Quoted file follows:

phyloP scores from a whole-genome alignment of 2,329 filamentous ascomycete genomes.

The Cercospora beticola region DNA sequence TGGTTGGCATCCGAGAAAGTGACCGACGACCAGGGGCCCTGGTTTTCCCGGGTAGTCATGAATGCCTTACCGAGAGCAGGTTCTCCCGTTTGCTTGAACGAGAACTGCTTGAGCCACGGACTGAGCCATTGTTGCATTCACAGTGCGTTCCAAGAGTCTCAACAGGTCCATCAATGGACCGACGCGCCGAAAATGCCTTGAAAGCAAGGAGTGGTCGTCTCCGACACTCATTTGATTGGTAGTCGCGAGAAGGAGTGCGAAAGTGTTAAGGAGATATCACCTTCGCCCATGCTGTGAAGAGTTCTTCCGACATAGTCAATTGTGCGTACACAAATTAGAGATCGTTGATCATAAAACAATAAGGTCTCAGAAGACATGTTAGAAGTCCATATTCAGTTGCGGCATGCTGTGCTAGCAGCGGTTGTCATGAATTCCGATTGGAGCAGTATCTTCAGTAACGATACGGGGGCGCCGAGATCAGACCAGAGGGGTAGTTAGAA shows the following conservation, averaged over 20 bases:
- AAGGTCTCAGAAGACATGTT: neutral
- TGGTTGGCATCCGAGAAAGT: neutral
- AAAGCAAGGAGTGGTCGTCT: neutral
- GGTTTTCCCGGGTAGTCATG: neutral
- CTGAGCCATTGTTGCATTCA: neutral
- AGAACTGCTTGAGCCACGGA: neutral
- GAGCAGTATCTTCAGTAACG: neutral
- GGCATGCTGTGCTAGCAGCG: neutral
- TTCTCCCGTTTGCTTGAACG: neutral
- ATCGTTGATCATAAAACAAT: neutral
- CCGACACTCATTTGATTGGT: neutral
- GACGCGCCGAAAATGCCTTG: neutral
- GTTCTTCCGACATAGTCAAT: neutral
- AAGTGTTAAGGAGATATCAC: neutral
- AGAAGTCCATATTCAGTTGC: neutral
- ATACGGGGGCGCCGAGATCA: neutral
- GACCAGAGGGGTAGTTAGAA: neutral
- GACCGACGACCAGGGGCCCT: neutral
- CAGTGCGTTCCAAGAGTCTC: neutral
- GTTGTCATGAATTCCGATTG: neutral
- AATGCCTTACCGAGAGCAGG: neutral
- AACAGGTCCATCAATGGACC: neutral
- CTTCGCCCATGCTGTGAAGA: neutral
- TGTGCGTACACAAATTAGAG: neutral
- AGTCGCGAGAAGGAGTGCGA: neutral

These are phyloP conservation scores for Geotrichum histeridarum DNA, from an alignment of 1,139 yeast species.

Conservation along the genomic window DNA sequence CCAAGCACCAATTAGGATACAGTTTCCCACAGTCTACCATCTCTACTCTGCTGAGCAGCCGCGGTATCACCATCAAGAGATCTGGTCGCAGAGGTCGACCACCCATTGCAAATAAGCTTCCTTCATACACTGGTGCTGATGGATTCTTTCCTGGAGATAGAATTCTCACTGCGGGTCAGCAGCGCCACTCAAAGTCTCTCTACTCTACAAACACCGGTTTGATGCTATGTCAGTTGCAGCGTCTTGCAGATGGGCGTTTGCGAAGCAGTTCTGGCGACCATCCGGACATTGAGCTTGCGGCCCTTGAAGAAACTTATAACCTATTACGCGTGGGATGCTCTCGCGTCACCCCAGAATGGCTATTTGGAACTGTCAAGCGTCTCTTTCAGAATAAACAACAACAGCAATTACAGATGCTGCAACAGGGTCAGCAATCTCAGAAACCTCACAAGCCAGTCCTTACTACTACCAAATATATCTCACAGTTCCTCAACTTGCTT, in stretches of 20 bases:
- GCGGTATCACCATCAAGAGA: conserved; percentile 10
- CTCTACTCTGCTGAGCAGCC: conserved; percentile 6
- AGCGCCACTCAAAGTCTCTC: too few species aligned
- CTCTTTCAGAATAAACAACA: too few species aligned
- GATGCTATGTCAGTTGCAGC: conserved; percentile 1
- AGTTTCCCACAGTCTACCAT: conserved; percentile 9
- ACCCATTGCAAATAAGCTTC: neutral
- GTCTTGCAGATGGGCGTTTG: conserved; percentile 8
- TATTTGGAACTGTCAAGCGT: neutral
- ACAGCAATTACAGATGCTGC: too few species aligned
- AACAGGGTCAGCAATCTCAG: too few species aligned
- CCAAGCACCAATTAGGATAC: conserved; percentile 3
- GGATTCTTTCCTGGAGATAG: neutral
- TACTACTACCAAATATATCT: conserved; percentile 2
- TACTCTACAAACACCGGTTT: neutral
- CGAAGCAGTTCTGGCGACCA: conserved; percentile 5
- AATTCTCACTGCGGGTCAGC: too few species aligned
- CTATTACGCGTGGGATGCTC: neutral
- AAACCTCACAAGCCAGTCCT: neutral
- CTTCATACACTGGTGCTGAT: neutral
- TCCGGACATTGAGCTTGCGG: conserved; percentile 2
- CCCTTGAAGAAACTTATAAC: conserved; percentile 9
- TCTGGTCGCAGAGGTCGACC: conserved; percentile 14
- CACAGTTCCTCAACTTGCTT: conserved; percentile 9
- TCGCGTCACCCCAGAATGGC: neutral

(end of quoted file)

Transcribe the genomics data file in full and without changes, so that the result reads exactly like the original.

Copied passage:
phyloP scores from a whole-genome alignment of 2,329 filamentous ascomycete genomes.

The Cercospora beticola region DNA sequence TGGTTGGCATCCGAGAAAGTGACCGACGACCAGGGGCCCTGGTTTTCCCGGGTAGTCATGAATGCCTTACCGAGAGCAGGTTCTCCCGTTTGCTTGAACGAGAACTGCTTGAGCCACGGACTGAGCCATTGTTGCATTCACAGTGCGTTCCAAGAGTCTCAACAGGTCCATCAATGGACCGACGCGCCGAAAATGCCTTGAAAGCAAGGAGTGGTCGTCTCCGACACTCATTTGATTGGTAGTCGCGAGAAGGAGTGCGAAAGTGTTAAGGAGATATCACCTTCGCCCATGCTGTGAAGAGTTCTTCCGACATAGTCAATTGTGCGTACACAAATTAGAGATCGTTGATCATAAAACAATAAGGTCTCAGAAGACATGTTAGAAGTCCATATTCAGTTGCGGCATGCTGTGCTAGCAGCGGTTGTCATGAATTCCGATTGGAGCAGTATCTTCAGTAACGATACGGGGGCGCCGAGATCAGACCAGAGGGGTAGTTAGAA shows the following conservation, averaged over 20 bases:
- AAGGTCTCAGAAGACATGTT: neutral
- TGGTTGGCATCCGAGAAAGT: neutral
- AAAGCAAGGAGTGGTCGTCT: neutral
- GGTTTTCCCGGGTAGTCATG: neutral
- CTGAGCCATTGTTGCATTCA: neutral
- AGAACTGCTTGAGCCACGGA: neutral
- GAGCAGTATCTTCAGTAACG: neutral
- GGCATGCTGTGCTAGCAGCG: neutral
- TTCTCCCGTTTGCTTGAACG: neutral
- ATCGTTGATCATAAAACAAT: neutral
- CCGACACTCATTTGATTGGT: neutral
- GACGCGCCGAAAATGCCTTG: neutral
- GTTCTTCCGACATAGTCAAT: neutral
- AAGTGTTAAGGAGATATCAC: neutral
- AGAAGTCCATATTCAGTTGC: neutral
- ATACGGGGGCGCCGAGATCA: neutral
- GACCAGAGGGGTAGTTAGAA: neutral
- GACCGACGACCAGGGGCCCT: neutral
- CAGTGCGTTCCAAGAGTCTC: neutral
- GTTGTCATGAATTCCGATTG: neutral
- AATGCCTTACCGAGAGCAGG: neutral
- AACAGGTCCATCAATGGACC: neutral
- CTTCGCCCATGCTGTGAAGA: neutral
- TGTGCGTACACAAATTAGAG: neutral
- AGTCGCGAGAAGGAGTGCGA: neutral

These are phyloP conservation scores for Geotrichum histeridarum DNA, from an alignment of 1,139 yeast species.

Conservation along the genomic window DNA sequence CCAAGCACCAATTAGGATACAGTTTCCCACAGTCTACCATCTCTACTCTGCTGAGCAGCCGCGGTATCACCATCAAGAGATCTGGTCGCAGAGGTCGACCACCCATTGCAAATAAGCTTCCTTCATACACTGGTGCTGATGGATTCTTTCCTGGAGATAGAATTCTCACTGCGGGTCAGCAGCGCCACTCAAAGTCTCTCTACTCTACAAACACCGGTTTGATGCTATGTCAGTTGCAGCGTCTTGCAGATGGGCGTTTGCGAAGCAGTTCTGGCGACCATCCGGACATTGAGCTTGCGGCCCTTGAAGAAACTTATAACCTATTACGCGTGGGATGCTCTCGCGTCACCCCAGAATGGCTATTTGGAACTGTCAAGCGTCTCTTTCAGAATAAACAACAACAGCAATTACAGATGCTGCAACAGGGTCAGCAATCTCAGAAACCTCACAAGCCAGTCCTTACTACTACCAAATATATCTCACAGTTCCTCAACTTGCTT, in stretches of 20 bases:
- GCGGTATCACCATCAAGAGA: conserved; percentile 10
- CTCTACTCTGCTGAGCAGCC: conserved; percentile 6
- AGCGCCACTCAAAGTCTCTC: too few species aligned
- CTCTTTCAGAATAAACAACA: too few species aligned
- GATGCTATGTCAGTTGCAGC: conserved; percentile 1
- AGTTTCCCACAGTCTACCAT: conserved; percentile 9
- ACCCATTGCAAATAAGCTTC: neutral
- GTCTTGCAGATGGGCGTTTG: conserved; percentile 8
- TATTTGGAACTGTCAAGCGT: neutral
- ACAGCAATTACAGATGCTGC: too few species aligned
- AACAGGGTCAGCAATCTCAG: too few species aligned
- CCAAGCACCAATTAGGATAC: conserved; percentile 3
- GGATTCTTTCCTGGAGATAG: neutral
- TACTACTACCAAATATATCT: conserved; percentile 2
- TACTCTACAAACACCGGTTT: neutral
- CGAAGCAGTTCTGGCGACCA: conserved; percentile 5
- AATTCTCACTGCGGGTCAGC: too few species aligned
- CTATTACGCGTGGGATGCTC: neutral
- AAACCTCACAAGCCAGTCCT: neutral
- CTTCATACACTGGTGCTGAT: neutral
- TCCGGACATTGAGCTTGCGG: conserved; percentile 2
- CCCTTGAAGAAACTTATAAC: conserved; percentile 9
- TCTGGTCGCAGAGGTCGACC: conserved; percentile 14
- CACAGTTCCTCAACTTGCTT: conserved; percentile 9
- TCGCGTCACCCCAGAATGGC: neutral